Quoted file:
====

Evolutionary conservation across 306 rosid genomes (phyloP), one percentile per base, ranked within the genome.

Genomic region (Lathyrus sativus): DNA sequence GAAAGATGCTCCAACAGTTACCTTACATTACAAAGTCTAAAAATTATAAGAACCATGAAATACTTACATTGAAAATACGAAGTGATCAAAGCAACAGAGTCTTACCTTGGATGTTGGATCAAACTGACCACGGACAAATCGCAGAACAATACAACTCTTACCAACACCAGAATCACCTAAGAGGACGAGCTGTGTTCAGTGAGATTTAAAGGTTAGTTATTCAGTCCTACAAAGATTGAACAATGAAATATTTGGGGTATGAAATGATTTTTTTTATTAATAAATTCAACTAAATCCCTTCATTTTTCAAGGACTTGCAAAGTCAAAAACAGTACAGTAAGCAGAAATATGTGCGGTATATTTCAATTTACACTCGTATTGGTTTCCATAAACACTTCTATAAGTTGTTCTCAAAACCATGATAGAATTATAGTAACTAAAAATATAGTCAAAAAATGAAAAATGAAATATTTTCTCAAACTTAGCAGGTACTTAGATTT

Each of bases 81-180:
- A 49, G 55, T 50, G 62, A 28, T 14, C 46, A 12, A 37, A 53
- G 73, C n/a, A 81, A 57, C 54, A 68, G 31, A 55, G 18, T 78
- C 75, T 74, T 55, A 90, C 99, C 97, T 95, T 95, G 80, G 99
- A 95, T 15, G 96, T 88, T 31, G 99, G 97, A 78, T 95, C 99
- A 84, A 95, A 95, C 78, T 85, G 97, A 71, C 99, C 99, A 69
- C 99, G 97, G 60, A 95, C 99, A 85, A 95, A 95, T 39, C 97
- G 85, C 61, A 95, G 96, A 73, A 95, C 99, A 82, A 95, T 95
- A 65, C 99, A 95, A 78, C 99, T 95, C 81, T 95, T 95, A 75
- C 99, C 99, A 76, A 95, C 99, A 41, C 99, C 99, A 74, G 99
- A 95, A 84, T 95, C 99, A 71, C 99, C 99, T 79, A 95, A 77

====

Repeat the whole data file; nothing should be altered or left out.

Evolutionary conservation across 306 rosid genomes (phyloP), one percentile per base, ranked within the genome.

Genomic region (Lathyrus sativus): DNA sequence GAAAGATGCTCCAACAGTTACCTTACATTACAAAGTCTAAAAATTATAAGAACCATGAAATACTTACATTGAAAATACGAAGTGATCAAAGCAACAGAGTCTTACCTTGGATGTTGGATCAAACTGACCACGGACAAATCGCAGAACAATACAACTCTTACCAACACCAGAATCACCTAAGAGGACGAGCTGTGTTCAGTGAGATTTAAAGGTTAGTTATTCAGTCCTACAAAGATTGAACAATGAAATATTTGGGGTATGAAATGATTTTTTTTATTAATAAATTCAACTAAATCCCTTCATTTTTCAAGGACTTGCAAAGTCAAAAACAGTACAGTAAGCAGAAATATGTGCGGTATATTTCAATTTACACTCGTATTGGTTTCCATAAACACTTCTATAAGTTGTTCTCAAAACCATGATAGAATTATAGTAACTAAAAATATAGTCAAAAAATGAAAAATGAAATATTTTCTCAAACTTAGCAGGTACTTAGATTT

Each of bases 81-180:
- A 49, G 55, T 50, G 62, A 28, T 14, C 46, A 12, A 37, A 53
- G 73, C n/a, A 81, A 57, C 54, A 68, G 31, A 55, G 18, T 78
- C 75, T 74, T 55, A 90, C 99, C 97, T 95, T 95, G 80, G 99
- A 95, T 15, G 96, T 88, T 31, G 99, G 97, A 78, T 95, C 99
- A 84, A 95, A 95, C 78, T 85, G 97, A 71, C 99, C 99, A 69
- C 99, G 97, G 60, A 95, C 99, A 85, A 95, A 95, T 39, C 97
- G 85, C 61, A 95, G 96, A 73, A 95, C 99, A 82, A 95, T 95
- A 65, C 99, A 95, A 78, C 99, T 95, C 81, T 95, T 95, A 75
- C 99, C 99, A 76, A 95, C 99, A 41, C 99, C 99, A 74, G 99
- A 95, A 84, T 95, C 99, A 71, C 99, C 99, T 79, A 95, A 77